Invest in healthy living 

It’s the key to longevity

Posted 11/15/23

NATIONWIDE — I walked into my kitchen. Mail strewn on the counter. There it was. An envelope posted from AARP addressed to me. It was 2005. Reality struck. I was old enough to be eligible for …

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Invest in healthy living 

It’s the key to longevity


NATIONWIDE — I walked into my kitchen. Mail strewn on the counter. There it was. An envelope posted from AARP addressed to me. It was 2005. Reality struck. I was old enough to be eligible for membership. 

The good news is there are lifestyle changes we can make to lead healthier lives and positively impact our longevity. 

Each of us can take a proactive approach to adjusting and supporting our changing bodies. This can be done gracefully by making healthier choices. I am happy to share with you some behaviors each of us older citizens can do to improve the quality and quantity of our lives. 

And if you’re not quite in an older age group, it’s never too early to start adopting some of these changes. Consider sharing them with someone you love, so they can start making some positive changes. 

There are several ways each of us can live healthier lives. Many healthy practices are well within our reach with the right amount of motivation and encouragement. 

Engaging with others in your pursuit of better health creates supportive relationships. This increases your chances for success.

Below are a few tips to consider. I suggest following one or two behaviors to start and incorporate additional changes every few weeks. 

Maintain a healthy diet. Increase your intake of fresh fruits, vegetables, whole grains, lean meats, low-fat dairy products and water. Alcohol may be consumed in moderation.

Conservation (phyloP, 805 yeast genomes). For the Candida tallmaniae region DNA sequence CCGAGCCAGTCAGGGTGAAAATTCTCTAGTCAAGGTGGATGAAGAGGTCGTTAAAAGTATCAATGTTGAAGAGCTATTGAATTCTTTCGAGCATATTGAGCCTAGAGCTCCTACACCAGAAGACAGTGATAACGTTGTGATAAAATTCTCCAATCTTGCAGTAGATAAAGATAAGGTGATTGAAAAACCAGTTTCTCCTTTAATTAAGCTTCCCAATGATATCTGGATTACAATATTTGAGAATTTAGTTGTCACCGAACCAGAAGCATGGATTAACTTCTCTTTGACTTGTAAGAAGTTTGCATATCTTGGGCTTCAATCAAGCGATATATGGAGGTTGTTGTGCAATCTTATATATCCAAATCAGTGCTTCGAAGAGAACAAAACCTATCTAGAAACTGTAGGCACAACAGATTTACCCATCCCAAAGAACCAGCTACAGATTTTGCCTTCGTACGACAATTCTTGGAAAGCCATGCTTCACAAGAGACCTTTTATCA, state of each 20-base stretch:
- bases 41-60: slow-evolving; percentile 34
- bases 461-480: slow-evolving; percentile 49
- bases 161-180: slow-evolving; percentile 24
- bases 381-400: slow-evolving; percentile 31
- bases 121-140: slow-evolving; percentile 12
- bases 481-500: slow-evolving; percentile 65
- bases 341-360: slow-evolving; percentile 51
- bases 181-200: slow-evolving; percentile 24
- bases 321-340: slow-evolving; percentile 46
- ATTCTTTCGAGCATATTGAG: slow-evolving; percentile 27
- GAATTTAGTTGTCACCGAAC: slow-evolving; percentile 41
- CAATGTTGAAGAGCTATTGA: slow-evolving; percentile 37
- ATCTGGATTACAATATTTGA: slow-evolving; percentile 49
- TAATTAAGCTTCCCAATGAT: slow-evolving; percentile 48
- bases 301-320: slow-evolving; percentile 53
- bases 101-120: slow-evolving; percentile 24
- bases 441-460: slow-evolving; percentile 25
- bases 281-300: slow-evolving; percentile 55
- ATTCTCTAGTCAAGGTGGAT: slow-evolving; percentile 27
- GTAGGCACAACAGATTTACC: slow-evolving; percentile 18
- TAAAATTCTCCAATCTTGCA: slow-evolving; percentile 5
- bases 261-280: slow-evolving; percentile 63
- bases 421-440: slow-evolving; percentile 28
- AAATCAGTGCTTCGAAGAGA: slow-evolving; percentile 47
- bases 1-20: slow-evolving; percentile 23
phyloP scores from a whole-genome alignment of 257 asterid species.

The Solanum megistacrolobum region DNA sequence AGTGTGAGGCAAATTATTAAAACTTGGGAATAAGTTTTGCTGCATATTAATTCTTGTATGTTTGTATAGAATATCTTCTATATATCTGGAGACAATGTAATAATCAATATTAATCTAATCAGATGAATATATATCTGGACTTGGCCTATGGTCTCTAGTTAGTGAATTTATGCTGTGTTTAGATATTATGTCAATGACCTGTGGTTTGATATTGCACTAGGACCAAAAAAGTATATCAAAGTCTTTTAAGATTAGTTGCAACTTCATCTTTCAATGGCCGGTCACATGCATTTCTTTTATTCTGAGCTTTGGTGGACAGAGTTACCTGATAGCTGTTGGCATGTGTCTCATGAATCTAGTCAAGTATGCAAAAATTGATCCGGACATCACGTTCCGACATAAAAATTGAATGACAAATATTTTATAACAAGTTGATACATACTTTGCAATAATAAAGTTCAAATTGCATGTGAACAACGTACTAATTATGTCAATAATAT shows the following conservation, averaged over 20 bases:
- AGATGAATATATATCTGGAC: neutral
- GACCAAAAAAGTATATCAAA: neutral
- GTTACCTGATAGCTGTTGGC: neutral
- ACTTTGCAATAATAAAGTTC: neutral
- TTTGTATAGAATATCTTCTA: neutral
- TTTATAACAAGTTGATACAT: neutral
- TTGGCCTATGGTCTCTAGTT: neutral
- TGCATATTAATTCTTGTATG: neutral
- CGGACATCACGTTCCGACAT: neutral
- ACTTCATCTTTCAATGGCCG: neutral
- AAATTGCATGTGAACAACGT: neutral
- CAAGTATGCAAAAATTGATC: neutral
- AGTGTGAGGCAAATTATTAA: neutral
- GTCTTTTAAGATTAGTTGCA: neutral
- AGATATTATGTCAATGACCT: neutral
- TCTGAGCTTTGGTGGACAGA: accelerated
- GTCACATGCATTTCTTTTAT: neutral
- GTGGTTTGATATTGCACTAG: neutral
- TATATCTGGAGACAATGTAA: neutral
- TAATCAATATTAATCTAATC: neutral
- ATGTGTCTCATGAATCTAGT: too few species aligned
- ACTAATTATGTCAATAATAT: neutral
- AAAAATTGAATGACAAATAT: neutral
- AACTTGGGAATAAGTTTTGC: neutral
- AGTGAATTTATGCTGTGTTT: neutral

Get up and move! Treat yourself to a walk and enjoy the scenery. If the weather is inclement, find an indoor site, such as a local mall, and get some steps in. 

Try increasing how long you walk over a few weeks, with a goal of walking for 30 minutes, three days a week. Other ways you can increase your activity include parking further away from your destination and walking the rest of the way, using steps instead of an elevator, and walking into places, such as a bank, rather than using the drive-in.

See your doctor. Schedule regular preventive and primary care checkups with your primary care physician to reduce disease occurrence or to detect it early enough so treatment may be more effective. 

Get a good night’s sleep. Some adults may struggle to get adequate sleep. Your goal would be to sleep seven to nine hours per night. This could increase your level of alertness and improve your mood and memory.

Avoid using tobacco products. That includes smoking, vaping and chewing. There are several effective options to assist you in quitting. Have your primary care physician be a member of your team to help you battle this health challenge.

Monitor your brain health. Our brains may change as we get older.  The good news is that dementia is not a normal part of the aging process. We can improve brain health by performing activities that challenge our brains: crossword puzzles, Wordle, Sudoku, etc. Notify your doctor if anything related to your memory or overall brain health has occurred. 

A full range of geriatric services that promote good health, prevent disease, treat afflictions and manage disabilities is available at the Wright Center. Its holistic, whole-person approach to treatment and care is especially beneficial to aging adults who could be categorized as frail or not being listened to by other doctors. The center offers Alzheimer’s and dementia evaluation and testing, well visits with providers, ongoing care for chronic conditions, caregiver support and more.

We’re all aging—but with a lot of personal effort and the assistance of our health care providers, we can age well and continue to enjoy our lives. Whether you refer to getting older as “the golden years” or “the silver tsunami,” let’s all strive to make them the best years of our lives—because they are precious. 

Maureen Litchman, M.D., a board-certified family medicine physician, is the medical director of the Wright Center Wilkes-Barre Practice. Dr. Litchman also serves as associate program director of the Regional Family Medicine Residency program at the Wright Center for Graduate Medical Education.

wright center, invest, healthy, living, longevity, seniors


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